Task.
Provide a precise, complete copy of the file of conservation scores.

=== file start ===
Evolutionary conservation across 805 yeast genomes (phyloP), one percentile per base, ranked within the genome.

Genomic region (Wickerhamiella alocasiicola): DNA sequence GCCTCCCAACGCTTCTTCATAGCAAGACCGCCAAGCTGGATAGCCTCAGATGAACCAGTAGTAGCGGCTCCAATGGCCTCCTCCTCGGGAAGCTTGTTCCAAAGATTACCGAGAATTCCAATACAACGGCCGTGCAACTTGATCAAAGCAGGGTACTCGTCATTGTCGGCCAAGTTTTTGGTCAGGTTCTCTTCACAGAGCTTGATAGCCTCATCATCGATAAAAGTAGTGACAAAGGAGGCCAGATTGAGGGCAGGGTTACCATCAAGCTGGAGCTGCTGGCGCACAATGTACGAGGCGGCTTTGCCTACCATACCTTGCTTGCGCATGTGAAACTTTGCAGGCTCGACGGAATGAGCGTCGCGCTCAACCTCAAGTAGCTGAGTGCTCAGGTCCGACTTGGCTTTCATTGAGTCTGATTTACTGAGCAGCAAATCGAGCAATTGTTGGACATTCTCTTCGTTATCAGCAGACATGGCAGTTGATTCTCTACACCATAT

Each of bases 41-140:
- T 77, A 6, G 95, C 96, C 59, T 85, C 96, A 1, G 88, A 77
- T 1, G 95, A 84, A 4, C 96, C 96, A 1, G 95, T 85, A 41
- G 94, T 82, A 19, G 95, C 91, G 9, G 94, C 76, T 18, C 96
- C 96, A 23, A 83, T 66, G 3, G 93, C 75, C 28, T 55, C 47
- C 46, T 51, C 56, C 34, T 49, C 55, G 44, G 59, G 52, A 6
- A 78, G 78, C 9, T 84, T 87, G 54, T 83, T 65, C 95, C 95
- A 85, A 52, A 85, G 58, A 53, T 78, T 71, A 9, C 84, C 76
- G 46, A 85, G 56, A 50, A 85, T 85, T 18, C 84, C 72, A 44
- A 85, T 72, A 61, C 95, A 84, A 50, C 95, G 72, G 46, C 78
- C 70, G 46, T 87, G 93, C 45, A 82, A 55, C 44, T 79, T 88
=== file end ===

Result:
Evolutionary conservation across 805 yeast genomes (phyloP), one percentile per base, ranked within the genome.

Genomic region (Wickerhamiella alocasiicola): DNA sequence GCCTCCCAACGCTTCTTCATAGCAAGACCGCCAAGCTGGATAGCCTCAGATGAACCAGTAGTAGCGGCTCCAATGGCCTCCTCCTCGGGAAGCTTGTTCCAAAGATTACCGAGAATTCCAATACAACGGCCGTGCAACTTGATCAAAGCAGGGTACTCGTCATTGTCGGCCAAGTTTTTGGTCAGGTTCTCTTCACAGAGCTTGATAGCCTCATCATCGATAAAAGTAGTGACAAAGGAGGCCAGATTGAGGGCAGGGTTACCATCAAGCTGGAGCTGCTGGCGCACAATGTACGAGGCGGCTTTGCCTACCATACCTTGCTTGCGCATGTGAAACTTTGCAGGCTCGACGGAATGAGCGTCGCGCTCAACCTCAAGTAGCTGAGTGCTCAGGTCCGACTTGGCTTTCATTGAGTCTGATTTACTGAGCAGCAAATCGAGCAATTGTTGGACATTCTCTTCGTTATCAGCAGACATGGCAGTTGATTCTCTACACCATAT

Each of bases 41-140:
- T 77, A 6, G 95, C 96, C 59, T 85, C 96, A 1, G 88, A 77
- T 1, G 95, A 84, A 4, C 96, C 96, A 1, G 95, T 85, A 41
- G 94, T 82, A 19, G 95, C 91, G 9, G 94, C 76, T 18, C 96
- C 96, A 23, A 83, T 66, G 3, G 93, C 75, C 28, T 55, C 47
- C 46, T 51, C 56, C 34, T 49, C 55, G 44, G 59, G 52, A 6
- A 78, G 78, C 9, T 84, T 87, G 54, T 83, T 65, C 95, C 95
- A 85, A 52, A 85, G 58, A 53, T 78, T 71, A 9, C 84, C 76
- G 46, A 85, G 56, A 50, A 85, T 85, T 18, C 84, C 72, A 44
- A 85, T 72, A 61, C 95, A 84, A 50, C 95, G 72, G 46, C 78
- C 70, G 46, T 87, G 93, C 45, A 82, A 55, C 44, T 79, T 88